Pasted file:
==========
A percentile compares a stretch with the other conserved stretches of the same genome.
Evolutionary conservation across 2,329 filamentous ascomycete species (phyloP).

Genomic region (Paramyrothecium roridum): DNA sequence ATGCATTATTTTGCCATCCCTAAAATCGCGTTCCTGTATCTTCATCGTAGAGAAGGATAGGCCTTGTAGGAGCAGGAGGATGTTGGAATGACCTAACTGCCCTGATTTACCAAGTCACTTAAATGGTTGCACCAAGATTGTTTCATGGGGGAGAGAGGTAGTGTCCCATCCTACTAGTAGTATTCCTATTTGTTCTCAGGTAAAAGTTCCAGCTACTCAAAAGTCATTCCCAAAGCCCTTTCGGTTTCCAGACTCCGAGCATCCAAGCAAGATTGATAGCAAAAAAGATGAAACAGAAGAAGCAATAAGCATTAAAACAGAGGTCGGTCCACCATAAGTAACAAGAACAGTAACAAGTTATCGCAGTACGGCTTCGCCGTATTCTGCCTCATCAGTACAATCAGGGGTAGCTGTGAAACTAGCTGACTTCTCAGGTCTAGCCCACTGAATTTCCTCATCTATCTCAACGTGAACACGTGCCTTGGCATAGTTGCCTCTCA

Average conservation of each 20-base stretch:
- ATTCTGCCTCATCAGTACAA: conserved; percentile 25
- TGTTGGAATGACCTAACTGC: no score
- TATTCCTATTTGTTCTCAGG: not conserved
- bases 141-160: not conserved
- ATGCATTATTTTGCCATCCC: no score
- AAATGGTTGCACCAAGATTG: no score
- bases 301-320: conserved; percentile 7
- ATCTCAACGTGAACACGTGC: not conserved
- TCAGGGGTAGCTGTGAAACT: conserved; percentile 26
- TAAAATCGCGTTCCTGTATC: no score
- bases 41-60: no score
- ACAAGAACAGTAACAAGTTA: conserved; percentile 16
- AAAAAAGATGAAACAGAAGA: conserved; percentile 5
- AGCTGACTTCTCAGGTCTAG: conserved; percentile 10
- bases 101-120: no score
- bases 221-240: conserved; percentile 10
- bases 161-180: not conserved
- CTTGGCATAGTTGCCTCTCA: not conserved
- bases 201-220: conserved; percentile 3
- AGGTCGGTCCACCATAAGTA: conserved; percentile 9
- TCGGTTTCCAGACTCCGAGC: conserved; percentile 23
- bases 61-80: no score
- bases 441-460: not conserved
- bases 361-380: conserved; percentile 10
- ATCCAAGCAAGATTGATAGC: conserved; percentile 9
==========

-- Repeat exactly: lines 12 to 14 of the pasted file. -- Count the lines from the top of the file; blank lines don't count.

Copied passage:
- ATCTCAACGTGAACACGTGC: not conserved
- TCAGGGGTAGCTGTGAAACT: conserved; percentile 26
- TAAAATCGCGTTCCTGTATC: no score